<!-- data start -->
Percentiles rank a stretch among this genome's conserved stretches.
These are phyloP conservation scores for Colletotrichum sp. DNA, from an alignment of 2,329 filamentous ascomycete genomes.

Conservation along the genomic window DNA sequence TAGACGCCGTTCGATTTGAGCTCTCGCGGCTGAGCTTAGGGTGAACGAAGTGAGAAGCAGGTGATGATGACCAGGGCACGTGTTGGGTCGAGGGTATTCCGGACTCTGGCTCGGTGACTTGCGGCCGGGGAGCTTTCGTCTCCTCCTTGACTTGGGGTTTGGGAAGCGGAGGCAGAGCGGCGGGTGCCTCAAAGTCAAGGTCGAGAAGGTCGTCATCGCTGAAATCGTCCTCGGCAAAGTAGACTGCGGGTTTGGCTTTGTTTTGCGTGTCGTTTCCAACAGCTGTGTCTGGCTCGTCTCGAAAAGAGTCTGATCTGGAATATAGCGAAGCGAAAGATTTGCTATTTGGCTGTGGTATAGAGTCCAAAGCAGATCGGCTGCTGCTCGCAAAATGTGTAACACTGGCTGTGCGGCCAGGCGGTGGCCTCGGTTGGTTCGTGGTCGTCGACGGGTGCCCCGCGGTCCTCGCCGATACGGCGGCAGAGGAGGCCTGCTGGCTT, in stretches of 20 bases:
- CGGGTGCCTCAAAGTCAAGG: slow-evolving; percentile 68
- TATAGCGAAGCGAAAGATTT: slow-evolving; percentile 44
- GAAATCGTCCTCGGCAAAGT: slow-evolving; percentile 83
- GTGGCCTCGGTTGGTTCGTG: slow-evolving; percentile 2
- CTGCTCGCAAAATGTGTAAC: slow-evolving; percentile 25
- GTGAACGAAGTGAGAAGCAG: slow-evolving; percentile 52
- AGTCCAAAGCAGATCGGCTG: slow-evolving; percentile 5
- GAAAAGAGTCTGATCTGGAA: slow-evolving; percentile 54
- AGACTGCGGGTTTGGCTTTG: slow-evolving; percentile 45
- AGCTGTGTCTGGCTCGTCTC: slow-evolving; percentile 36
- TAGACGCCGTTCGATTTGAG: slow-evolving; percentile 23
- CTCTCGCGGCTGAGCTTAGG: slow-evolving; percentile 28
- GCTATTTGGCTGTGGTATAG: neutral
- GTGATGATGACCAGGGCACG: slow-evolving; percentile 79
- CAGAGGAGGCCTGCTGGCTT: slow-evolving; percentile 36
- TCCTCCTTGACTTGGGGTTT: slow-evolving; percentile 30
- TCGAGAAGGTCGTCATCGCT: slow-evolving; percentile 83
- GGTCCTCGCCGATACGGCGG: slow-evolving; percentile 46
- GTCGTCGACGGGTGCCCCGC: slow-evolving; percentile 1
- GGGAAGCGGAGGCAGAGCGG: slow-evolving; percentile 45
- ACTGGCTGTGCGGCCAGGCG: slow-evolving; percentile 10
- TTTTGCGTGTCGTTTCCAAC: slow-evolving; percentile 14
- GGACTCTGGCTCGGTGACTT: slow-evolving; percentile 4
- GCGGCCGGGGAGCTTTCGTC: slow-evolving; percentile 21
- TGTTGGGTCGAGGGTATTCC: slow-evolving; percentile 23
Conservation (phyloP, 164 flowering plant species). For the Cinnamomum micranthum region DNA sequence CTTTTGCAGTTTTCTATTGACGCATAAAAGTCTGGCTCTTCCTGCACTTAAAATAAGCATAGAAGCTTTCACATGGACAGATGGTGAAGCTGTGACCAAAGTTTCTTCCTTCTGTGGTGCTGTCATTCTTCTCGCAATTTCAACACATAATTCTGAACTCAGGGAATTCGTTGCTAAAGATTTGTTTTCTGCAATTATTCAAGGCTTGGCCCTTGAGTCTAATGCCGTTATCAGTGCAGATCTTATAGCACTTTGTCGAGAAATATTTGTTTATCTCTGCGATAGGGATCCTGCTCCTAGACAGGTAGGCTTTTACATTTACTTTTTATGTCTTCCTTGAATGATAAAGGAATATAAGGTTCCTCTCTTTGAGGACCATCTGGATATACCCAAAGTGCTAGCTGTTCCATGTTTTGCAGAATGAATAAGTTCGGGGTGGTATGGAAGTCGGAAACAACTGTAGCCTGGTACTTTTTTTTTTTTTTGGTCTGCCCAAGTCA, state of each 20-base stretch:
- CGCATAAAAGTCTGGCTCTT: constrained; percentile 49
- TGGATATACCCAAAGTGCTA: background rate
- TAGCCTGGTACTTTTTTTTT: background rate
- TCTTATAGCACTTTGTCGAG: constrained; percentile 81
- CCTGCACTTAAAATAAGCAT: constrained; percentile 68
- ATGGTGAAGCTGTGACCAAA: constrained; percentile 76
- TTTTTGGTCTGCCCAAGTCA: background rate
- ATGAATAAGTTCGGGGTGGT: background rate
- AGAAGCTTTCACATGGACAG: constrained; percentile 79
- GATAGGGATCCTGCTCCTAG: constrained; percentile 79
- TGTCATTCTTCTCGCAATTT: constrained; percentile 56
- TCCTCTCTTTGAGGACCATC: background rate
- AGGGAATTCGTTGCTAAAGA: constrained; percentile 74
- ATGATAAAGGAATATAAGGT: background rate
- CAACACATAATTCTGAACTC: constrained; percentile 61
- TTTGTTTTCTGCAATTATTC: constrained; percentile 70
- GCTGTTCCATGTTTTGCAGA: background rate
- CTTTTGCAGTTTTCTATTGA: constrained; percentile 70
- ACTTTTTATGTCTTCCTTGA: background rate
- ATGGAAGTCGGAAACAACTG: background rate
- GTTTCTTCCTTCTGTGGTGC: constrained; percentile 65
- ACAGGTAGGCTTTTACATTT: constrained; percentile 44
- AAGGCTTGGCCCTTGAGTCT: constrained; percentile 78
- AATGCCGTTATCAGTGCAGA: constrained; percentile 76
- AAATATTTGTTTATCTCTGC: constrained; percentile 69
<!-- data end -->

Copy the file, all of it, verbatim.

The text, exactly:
Percentiles rank a stretch among this genome's conserved stretches.
These are phyloP conservation scores for Colletotrichum sp. DNA, from an alignment of 2,329 filamentous ascomycete genomes.

Conservation along the genomic window DNA sequence TAGACGCCGTTCGATTTGAGCTCTCGCGGCTGAGCTTAGGGTGAACGAAGTGAGAAGCAGGTGATGATGACCAGGGCACGTGTTGGGTCGAGGGTATTCCGGACTCTGGCTCGGTGACTTGCGGCCGGGGAGCTTTCGTCTCCTCCTTGACTTGGGGTTTGGGAAGCGGAGGCAGAGCGGCGGGTGCCTCAAAGTCAAGGTCGAGAAGGTCGTCATCGCTGAAATCGTCCTCGGCAAAGTAGACTGCGGGTTTGGCTTTGTTTTGCGTGTCGTTTCCAACAGCTGTGTCTGGCTCGTCTCGAAAAGAGTCTGATCTGGAATATAGCGAAGCGAAAGATTTGCTATTTGGCTGTGGTATAGAGTCCAAAGCAGATCGGCTGCTGCTCGCAAAATGTGTAACACTGGCTGTGCGGCCAGGCGGTGGCCTCGGTTGGTTCGTGGTCGTCGACGGGTGCCCCGCGGTCCTCGCCGATACGGCGGCAGAGGAGGCCTGCTGGCTT, in stretches of 20 bases:
- CGGGTGCCTCAAAGTCAAGG: slow-evolving; percentile 68
- TATAGCGAAGCGAAAGATTT: slow-evolving; percentile 44
- GAAATCGTCCTCGGCAAAGT: slow-evolving; percentile 83
- GTGGCCTCGGTTGGTTCGTG: slow-evolving; percentile 2
- CTGCTCGCAAAATGTGTAAC: slow-evolving; percentile 25
- GTGAACGAAGTGAGAAGCAG: slow-evolving; percentile 52
- AGTCCAAAGCAGATCGGCTG: slow-evolving; percentile 5
- GAAAAGAGTCTGATCTGGAA: slow-evolving; percentile 54
- AGACTGCGGGTTTGGCTTTG: slow-evolving; percentile 45
- AGCTGTGTCTGGCTCGTCTC: slow-evolving; percentile 36
- TAGACGCCGTTCGATTTGAG: slow-evolving; percentile 23
- CTCTCGCGGCTGAGCTTAGG: slow-evolving; percentile 28
- GCTATTTGGCTGTGGTATAG: neutral
- GTGATGATGACCAGGGCACG: slow-evolving; percentile 79
- CAGAGGAGGCCTGCTGGCTT: slow-evolving; percentile 36
- TCCTCCTTGACTTGGGGTTT: slow-evolving; percentile 30
- TCGAGAAGGTCGTCATCGCT: slow-evolving; percentile 83
- GGTCCTCGCCGATACGGCGG: slow-evolving; percentile 46
- GTCGTCGACGGGTGCCCCGC: slow-evolving; percentile 1
- GGGAAGCGGAGGCAGAGCGG: slow-evolving; percentile 45
- ACTGGCTGTGCGGCCAGGCG: slow-evolving; percentile 10
- TTTTGCGTGTCGTTTCCAAC: slow-evolving; percentile 14
- GGACTCTGGCTCGGTGACTT: slow-evolving; percentile 4
- GCGGCCGGGGAGCTTTCGTC: slow-evolving; percentile 21
- TGTTGGGTCGAGGGTATTCC: slow-evolving; percentile 23
Conservation (phyloP, 164 flowering plant species). For the Cinnamomum micranthum region DNA sequence CTTTTGCAGTTTTCTATTGACGCATAAAAGTCTGGCTCTTCCTGCACTTAAAATAAGCATAGAAGCTTTCACATGGACAGATGGTGAAGCTGTGACCAAAGTTTCTTCCTTCTGTGGTGCTGTCATTCTTCTCGCAATTTCAACACATAATTCTGAACTCAGGGAATTCGTTGCTAAAGATTTGTTTTCTGCAATTATTCAAGGCTTGGCCCTTGAGTCTAATGCCGTTATCAGTGCAGATCTTATAGCACTTTGTCGAGAAATATTTGTTTATCTCTGCGATAGGGATCCTGCTCCTAGACAGGTAGGCTTTTACATTTACTTTTTATGTCTTCCTTGAATGATAAAGGAATATAAGGTTCCTCTCTTTGAGGACCATCTGGATATACCCAAAGTGCTAGCTGTTCCATGTTTTGCAGAATGAATAAGTTCGGGGTGGTATGGAAGTCGGAAACAACTGTAGCCTGGTACTTTTTTTTTTTTTTGGTCTGCCCAAGTCA, state of each 20-base stretch:
- CGCATAAAAGTCTGGCTCTT: constrained; percentile 49
- TGGATATACCCAAAGTGCTA: background rate
- TAGCCTGGTACTTTTTTTTT: background rate
- TCTTATAGCACTTTGTCGAG: constrained; percentile 81
- CCTGCACTTAAAATAAGCAT: constrained; percentile 68
- ATGGTGAAGCTGTGACCAAA: constrained; percentile 76
- TTTTTGGTCTGCCCAAGTCA: background rate
- ATGAATAAGTTCGGGGTGGT: background rate
- AGAAGCTTTCACATGGACAG: constrained; percentile 79
- GATAGGGATCCTGCTCCTAG: constrained; percentile 79
- TGTCATTCTTCTCGCAATTT: constrained; percentile 56
- TCCTCTCTTTGAGGACCATC: background rate
- AGGGAATTCGTTGCTAAAGA: constrained; percentile 74
- ATGATAAAGGAATATAAGGT: background rate
- CAACACATAATTCTGAACTC: constrained; percentile 61
- TTTGTTTTCTGCAATTATTC: constrained; percentile 70
- GCTGTTCCATGTTTTGCAGA: background rate
- CTTTTGCAGTTTTCTATTGA: constrained; percentile 70
- ACTTTTTATGTCTTCCTTGA: background rate
- ATGGAAGTCGGAAACAACTG: background rate
- GTTTCTTCCTTCTGTGGTGC: constrained; percentile 65
- ACAGGTAGGCTTTTACATTT: constrained; percentile 44
- AAGGCTTGGCCCTTGAGTCT: constrained; percentile 78
- AATGCCGTTATCAGTGCAGA: constrained; percentile 76
- AAATATTTGTTTATCTCTGC: constrained; percentile 69